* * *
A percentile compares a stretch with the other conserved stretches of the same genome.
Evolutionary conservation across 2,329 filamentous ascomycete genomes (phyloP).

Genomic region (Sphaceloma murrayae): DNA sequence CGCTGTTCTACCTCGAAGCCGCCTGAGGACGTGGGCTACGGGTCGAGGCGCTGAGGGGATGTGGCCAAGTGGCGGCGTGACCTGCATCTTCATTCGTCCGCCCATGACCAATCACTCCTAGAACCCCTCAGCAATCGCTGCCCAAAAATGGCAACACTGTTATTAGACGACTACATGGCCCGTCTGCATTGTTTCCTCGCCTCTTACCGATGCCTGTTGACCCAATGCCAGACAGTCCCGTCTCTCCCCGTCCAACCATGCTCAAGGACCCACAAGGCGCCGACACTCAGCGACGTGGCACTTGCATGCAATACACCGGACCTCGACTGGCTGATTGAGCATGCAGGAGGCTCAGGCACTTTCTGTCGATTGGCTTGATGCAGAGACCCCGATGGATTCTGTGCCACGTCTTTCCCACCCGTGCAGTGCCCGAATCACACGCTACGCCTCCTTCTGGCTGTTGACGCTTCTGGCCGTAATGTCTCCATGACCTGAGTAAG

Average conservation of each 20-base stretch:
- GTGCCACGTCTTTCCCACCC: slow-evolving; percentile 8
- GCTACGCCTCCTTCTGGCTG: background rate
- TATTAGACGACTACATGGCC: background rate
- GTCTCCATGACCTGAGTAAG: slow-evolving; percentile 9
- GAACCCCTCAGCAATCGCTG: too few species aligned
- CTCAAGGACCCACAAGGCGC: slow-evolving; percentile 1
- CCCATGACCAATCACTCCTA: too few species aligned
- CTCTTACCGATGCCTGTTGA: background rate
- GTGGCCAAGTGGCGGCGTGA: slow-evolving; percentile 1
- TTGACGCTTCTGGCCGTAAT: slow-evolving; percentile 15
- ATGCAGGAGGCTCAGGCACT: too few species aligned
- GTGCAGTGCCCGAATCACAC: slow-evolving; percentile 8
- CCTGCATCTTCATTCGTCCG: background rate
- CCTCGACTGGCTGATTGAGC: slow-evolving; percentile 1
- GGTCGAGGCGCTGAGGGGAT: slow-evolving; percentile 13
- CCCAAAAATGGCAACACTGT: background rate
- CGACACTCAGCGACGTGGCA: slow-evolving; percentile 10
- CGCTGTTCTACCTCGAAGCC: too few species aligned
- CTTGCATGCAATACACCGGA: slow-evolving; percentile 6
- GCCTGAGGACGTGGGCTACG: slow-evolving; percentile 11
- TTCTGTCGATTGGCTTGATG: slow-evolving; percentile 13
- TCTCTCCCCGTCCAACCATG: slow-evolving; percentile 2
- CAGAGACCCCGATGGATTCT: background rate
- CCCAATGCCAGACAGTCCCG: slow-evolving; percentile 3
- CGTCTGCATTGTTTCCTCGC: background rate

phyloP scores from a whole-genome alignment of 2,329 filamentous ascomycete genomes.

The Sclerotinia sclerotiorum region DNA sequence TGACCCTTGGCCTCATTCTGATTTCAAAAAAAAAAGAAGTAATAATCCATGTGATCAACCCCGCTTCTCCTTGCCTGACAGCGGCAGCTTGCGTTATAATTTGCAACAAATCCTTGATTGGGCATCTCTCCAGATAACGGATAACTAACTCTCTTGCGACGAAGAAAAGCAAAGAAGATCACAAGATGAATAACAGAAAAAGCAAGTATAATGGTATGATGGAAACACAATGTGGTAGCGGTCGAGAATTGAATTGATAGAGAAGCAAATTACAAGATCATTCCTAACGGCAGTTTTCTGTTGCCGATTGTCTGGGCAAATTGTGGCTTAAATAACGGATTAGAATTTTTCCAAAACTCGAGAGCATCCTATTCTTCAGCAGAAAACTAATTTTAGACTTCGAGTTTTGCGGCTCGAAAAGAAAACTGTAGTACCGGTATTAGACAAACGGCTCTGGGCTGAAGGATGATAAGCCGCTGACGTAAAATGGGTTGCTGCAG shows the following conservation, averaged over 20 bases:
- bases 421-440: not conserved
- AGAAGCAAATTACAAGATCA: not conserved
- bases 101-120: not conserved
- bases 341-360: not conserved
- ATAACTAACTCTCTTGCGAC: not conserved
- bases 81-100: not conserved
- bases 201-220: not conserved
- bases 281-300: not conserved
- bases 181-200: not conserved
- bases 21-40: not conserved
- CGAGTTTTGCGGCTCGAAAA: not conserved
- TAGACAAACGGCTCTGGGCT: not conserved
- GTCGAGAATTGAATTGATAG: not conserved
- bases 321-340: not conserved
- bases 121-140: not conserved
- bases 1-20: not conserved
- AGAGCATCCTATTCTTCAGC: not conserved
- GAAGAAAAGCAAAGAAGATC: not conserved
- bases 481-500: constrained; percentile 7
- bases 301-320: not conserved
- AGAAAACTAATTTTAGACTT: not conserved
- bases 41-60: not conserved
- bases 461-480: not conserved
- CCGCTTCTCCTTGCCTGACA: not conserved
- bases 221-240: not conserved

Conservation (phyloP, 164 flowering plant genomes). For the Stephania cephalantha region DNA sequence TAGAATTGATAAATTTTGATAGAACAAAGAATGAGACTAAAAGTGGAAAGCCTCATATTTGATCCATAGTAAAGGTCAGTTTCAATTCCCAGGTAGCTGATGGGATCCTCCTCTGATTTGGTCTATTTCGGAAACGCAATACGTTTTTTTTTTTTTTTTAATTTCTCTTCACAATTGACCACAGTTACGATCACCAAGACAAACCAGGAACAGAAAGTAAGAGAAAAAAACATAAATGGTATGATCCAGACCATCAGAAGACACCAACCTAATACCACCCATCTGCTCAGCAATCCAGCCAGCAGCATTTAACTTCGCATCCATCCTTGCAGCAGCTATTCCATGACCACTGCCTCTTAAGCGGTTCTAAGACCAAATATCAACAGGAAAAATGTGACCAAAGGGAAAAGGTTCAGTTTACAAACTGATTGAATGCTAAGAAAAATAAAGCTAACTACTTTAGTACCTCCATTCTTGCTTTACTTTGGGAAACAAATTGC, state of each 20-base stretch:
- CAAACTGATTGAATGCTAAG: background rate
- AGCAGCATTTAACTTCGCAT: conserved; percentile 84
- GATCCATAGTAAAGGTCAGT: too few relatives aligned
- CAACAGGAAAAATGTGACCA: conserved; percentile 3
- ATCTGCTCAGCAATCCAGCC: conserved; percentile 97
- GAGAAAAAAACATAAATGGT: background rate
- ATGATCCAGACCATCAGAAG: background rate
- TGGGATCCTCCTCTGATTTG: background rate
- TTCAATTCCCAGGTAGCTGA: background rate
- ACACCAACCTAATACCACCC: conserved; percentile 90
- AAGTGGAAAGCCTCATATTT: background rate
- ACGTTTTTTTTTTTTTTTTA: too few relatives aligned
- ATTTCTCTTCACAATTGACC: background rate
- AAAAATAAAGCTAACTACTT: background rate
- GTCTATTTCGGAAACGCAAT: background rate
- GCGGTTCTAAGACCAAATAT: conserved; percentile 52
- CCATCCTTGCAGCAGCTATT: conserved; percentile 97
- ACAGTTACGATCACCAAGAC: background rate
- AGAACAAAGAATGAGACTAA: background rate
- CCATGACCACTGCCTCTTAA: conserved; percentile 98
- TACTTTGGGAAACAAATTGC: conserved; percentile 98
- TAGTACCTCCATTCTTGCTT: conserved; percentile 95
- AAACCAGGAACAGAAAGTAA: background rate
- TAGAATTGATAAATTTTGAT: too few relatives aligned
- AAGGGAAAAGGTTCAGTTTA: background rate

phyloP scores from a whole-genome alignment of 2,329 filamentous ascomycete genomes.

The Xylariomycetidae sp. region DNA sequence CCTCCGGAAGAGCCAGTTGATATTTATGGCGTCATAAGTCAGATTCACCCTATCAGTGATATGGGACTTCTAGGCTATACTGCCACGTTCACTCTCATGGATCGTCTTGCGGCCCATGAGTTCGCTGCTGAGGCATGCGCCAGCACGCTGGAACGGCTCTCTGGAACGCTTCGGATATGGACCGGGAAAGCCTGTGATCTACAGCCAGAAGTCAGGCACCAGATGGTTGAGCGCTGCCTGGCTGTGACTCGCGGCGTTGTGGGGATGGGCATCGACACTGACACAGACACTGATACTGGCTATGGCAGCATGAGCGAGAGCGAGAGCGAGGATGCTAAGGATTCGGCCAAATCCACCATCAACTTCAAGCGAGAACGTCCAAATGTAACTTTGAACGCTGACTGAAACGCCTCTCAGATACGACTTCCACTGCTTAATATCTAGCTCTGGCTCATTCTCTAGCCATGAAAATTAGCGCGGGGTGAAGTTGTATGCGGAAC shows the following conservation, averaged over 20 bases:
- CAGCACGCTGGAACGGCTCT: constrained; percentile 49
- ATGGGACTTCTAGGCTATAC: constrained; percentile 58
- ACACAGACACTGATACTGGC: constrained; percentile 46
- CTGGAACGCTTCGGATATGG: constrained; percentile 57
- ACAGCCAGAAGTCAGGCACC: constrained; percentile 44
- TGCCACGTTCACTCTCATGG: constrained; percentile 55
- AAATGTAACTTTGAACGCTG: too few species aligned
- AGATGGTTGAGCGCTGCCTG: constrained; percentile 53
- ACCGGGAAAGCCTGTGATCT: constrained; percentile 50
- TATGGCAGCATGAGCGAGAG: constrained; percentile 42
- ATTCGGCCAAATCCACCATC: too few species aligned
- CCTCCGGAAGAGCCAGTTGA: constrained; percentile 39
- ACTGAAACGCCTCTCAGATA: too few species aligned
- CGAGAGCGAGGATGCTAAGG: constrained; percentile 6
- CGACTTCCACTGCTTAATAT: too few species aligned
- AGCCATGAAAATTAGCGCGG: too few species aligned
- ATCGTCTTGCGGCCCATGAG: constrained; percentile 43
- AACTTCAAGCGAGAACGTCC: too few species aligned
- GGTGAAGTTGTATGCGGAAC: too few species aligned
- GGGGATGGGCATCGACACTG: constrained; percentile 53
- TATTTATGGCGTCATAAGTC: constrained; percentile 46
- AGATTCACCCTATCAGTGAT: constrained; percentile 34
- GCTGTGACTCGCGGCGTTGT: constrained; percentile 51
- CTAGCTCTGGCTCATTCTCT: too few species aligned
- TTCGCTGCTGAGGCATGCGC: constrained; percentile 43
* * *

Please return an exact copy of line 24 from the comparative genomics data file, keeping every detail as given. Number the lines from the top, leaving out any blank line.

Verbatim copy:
- GCCTGAGGACGTGGGCTACG: slow-evolving; percentile 11